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Taliban wants Japan role in US withdrawal from Afghanistan: Mainichi interview

Sher Mohammad Abbas Stanikzai is seen in Doha, Qatar, on July 8, 2019. (Mainichi)

DOHA, Qatar -- Sher Mohammad Abbas Stanikzai, a senior member of the Taliban that previously ruled Afghanistan, expressed hope that European and Asian countries including Japan will serve as guarantors to make sure that the United States will withdraw from Afghanistan when Washington and the Taliban agree on a pullout.

"According to the draft which we are going to agree (on, the) draft ... and agreement will be signed, and announced in front of the guarantors. I hope most famous Asian and European countries will be guarantors. That will be decided by all sides. (Though) not decided yet, Japan is (an) important country, Japan may be there (as a) candidate," Stanikzai said in an exclusive interview with the Mainichi Shimbun.

It is extremely rare for Stanikzai to speak to a Japanese news organization. This is the first time that the Taliban has mentioned the possibility of Japan's involvement in the ongoing negotiations on a U.S. pullout.

Stanikzai, who leads Taliban's team of negotiators with the United States on U.S. forces' withdrawal from Afghanistan, said the two sides are currently negotiating the timing of a pullout and how to prevent terrorist activities in the country.

He emphasized that the Taliban will implement the agreement after confirming that the United States has begun to pull its troops out of Afghanistan. "After America starts withdrawal of its forces, we will go to other steps according to the draft," he said.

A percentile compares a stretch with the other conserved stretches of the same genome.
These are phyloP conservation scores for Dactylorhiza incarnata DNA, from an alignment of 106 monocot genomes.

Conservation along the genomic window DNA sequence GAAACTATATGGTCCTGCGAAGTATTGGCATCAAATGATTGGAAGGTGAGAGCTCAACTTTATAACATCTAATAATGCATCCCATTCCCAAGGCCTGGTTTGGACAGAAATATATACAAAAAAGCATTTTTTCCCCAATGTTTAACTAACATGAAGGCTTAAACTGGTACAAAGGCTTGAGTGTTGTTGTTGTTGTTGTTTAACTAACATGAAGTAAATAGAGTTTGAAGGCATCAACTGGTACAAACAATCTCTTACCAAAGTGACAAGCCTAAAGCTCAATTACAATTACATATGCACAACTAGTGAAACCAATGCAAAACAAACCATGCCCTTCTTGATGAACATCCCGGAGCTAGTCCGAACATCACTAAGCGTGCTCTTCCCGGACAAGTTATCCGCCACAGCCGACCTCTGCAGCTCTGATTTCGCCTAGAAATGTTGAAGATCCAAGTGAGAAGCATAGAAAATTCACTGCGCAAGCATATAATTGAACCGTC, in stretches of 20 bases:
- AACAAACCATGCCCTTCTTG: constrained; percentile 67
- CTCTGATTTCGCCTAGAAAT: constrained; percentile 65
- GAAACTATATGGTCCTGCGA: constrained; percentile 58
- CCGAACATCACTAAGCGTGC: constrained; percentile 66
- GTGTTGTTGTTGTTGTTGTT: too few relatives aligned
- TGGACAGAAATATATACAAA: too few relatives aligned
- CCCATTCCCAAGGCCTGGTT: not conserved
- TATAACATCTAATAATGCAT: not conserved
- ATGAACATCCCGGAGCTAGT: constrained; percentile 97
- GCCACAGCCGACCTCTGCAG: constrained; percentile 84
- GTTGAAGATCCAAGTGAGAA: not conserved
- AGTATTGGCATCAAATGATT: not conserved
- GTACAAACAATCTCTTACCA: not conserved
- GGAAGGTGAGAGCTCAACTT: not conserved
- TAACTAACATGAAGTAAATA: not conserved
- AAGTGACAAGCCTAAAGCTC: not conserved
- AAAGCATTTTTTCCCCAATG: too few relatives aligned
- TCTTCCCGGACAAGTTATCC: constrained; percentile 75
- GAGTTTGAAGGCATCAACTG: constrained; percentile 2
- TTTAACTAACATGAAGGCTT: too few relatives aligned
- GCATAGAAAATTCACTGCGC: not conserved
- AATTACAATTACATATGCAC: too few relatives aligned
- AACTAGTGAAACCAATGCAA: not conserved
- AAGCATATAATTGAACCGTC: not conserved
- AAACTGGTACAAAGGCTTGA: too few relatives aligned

Washington is aiming to reach an agreement with the Taliban on a pullout by Sept. 1 prior to the Sept. 28 Afghan presidential election, but Stanikzai said the Taliban is not bound by the schedule of the election.

When asked whether the Taliban cared about the timing of the election, Stanikzai replied, "No, we are not in a hurry. That is the U.S.'s demand."

However, Stanikzai suggested that the Taliban would not hesitate to attack U.S. forces in Afghanistan if the presidential election goes ahead before the agreement is reached. "Any sort of election under the occupation of foreign forces is illegal. We cannot accept that," he warned.

Stanikzai also explained that various forces within Afghanistan will hold talks on the future of the country including a cease-fire and the political regime after an agreement is reached with Washington. "According to the draft which we have, after everything is finalized, intra-Afghan dialogue including Kabul, politicians, activists and all Afghans will start," he said.

Stanikzai served as deputy foreign minister and deputy health minister under the Taliban regime (1996-2001). He now serves as deputy head of the Taliban's political office in Doha, Qatar.

(Japanese original by So Matsui, New Delhi Bureau)

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